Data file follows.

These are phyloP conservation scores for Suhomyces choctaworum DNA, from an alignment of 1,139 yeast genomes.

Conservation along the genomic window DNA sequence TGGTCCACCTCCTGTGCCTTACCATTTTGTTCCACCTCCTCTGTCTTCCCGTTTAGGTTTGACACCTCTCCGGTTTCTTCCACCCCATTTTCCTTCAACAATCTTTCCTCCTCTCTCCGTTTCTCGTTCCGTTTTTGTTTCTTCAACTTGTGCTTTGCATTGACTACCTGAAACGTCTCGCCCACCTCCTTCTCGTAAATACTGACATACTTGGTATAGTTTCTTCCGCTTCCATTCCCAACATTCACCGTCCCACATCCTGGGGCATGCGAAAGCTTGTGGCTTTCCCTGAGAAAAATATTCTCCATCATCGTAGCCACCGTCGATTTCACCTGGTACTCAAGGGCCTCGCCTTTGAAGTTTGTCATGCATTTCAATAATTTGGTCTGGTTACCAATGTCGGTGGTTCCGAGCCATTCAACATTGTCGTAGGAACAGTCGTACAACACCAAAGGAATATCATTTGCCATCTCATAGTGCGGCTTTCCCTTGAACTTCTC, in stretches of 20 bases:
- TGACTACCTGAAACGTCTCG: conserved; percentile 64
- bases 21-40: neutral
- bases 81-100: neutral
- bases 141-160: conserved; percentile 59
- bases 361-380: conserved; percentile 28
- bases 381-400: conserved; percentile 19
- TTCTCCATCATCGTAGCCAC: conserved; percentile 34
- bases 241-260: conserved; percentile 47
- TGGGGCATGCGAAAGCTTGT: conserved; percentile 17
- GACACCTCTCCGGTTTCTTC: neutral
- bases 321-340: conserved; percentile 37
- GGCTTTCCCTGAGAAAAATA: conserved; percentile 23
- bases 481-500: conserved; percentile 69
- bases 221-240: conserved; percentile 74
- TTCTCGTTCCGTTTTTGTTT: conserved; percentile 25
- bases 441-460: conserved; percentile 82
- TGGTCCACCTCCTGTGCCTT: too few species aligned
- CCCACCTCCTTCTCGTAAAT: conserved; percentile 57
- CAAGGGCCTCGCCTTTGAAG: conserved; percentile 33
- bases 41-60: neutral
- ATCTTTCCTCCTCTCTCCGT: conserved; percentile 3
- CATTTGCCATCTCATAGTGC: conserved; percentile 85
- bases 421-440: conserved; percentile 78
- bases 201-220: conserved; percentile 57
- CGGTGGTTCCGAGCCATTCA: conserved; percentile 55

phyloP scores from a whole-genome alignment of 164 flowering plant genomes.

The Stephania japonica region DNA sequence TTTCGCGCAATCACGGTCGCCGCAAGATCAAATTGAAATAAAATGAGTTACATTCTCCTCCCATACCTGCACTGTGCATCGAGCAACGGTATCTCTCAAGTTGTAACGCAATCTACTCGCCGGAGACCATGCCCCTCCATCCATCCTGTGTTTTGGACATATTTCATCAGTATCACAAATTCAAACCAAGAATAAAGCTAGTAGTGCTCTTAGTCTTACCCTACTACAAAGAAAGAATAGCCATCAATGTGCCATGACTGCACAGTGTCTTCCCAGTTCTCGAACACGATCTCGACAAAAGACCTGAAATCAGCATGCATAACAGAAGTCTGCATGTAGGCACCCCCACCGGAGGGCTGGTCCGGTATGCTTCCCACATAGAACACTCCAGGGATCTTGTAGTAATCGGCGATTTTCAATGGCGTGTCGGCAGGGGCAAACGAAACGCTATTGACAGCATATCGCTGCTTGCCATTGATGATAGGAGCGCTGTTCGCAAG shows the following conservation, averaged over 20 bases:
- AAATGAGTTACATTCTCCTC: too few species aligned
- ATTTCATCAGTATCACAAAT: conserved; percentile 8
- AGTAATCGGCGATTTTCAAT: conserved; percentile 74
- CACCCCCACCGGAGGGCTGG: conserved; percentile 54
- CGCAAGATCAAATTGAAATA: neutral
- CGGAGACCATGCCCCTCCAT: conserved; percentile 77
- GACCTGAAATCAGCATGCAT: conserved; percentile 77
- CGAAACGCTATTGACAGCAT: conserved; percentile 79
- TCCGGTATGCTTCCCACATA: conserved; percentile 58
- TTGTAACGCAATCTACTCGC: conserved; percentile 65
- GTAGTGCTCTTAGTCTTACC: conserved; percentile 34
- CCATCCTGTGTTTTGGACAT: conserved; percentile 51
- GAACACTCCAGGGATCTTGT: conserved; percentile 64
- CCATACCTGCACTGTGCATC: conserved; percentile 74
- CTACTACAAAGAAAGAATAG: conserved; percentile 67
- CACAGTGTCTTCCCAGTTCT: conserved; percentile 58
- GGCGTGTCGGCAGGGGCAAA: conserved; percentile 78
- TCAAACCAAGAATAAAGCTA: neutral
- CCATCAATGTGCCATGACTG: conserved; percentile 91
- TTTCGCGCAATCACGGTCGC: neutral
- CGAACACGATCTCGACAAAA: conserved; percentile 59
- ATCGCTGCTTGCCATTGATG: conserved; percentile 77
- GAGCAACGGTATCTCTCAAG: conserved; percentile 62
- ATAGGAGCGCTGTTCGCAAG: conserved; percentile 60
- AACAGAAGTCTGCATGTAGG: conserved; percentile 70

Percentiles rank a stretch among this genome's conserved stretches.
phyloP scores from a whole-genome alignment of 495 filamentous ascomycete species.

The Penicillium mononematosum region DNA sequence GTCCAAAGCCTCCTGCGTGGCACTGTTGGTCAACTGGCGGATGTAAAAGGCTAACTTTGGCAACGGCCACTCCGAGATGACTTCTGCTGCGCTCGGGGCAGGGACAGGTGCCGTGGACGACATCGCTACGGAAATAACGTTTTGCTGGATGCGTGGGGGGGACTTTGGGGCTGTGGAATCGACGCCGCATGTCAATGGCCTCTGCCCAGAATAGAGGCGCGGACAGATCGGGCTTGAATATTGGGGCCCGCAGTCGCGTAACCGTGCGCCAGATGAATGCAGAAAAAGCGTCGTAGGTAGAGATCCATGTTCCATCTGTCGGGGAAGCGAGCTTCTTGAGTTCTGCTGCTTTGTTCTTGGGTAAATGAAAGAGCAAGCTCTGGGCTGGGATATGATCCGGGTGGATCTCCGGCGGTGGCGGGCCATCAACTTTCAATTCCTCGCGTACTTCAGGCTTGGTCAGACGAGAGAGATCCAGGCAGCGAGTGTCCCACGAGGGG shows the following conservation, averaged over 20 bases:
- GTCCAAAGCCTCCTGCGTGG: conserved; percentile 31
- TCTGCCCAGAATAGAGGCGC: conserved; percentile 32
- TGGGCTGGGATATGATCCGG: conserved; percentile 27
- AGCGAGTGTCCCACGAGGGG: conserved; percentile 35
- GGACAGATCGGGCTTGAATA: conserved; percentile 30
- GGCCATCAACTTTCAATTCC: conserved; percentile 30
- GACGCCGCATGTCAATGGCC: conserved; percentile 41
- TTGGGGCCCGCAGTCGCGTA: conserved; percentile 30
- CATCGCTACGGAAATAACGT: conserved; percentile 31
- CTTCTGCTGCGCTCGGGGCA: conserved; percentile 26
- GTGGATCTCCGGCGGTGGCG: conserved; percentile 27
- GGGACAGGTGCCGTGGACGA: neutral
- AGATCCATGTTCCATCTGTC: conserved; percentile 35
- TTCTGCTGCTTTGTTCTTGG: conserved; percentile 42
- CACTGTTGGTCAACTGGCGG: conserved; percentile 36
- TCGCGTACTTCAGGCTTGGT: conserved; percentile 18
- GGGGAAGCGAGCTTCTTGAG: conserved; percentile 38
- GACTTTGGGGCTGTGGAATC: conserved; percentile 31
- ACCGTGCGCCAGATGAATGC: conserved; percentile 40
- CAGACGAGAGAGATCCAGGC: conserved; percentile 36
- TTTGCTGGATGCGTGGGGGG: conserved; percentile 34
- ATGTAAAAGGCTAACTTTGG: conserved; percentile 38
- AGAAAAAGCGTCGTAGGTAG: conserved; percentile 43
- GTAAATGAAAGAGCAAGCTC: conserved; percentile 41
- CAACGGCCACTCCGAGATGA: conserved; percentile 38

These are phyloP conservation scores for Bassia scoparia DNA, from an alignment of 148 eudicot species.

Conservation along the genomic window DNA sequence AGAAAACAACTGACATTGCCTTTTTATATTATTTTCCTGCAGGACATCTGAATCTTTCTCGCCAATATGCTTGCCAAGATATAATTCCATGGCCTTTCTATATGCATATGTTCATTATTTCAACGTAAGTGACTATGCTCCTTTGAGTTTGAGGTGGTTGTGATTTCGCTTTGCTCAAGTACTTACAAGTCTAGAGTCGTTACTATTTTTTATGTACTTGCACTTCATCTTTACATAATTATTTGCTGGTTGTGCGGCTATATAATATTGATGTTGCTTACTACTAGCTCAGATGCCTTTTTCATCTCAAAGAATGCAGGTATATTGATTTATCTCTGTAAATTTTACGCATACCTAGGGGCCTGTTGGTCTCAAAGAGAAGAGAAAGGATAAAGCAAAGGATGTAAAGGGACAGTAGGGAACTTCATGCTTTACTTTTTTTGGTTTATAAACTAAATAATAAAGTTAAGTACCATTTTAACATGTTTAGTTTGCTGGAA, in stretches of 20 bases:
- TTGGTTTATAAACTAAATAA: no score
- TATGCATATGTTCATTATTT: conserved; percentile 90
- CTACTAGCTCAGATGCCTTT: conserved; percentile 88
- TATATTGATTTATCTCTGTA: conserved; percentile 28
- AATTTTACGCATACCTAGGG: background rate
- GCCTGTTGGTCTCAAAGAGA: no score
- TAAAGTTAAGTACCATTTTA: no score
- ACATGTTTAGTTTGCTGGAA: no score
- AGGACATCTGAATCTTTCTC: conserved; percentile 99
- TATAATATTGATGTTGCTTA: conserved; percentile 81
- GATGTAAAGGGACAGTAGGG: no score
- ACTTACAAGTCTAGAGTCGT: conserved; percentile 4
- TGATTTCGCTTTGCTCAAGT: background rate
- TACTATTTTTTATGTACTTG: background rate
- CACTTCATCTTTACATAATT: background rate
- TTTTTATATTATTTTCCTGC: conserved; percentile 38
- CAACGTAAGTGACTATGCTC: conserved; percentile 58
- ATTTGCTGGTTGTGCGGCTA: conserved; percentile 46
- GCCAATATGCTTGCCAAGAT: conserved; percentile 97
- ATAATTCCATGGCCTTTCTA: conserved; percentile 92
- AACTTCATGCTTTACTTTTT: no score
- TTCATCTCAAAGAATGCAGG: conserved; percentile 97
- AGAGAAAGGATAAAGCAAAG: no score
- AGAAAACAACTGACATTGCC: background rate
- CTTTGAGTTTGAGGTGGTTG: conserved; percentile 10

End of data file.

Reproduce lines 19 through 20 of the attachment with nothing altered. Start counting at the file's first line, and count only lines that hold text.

- TGGTCCACCTCCTGTGCCTT: too few species aligned
- CCCACCTCCTTCTCGTAAAT: conserved; percentile 57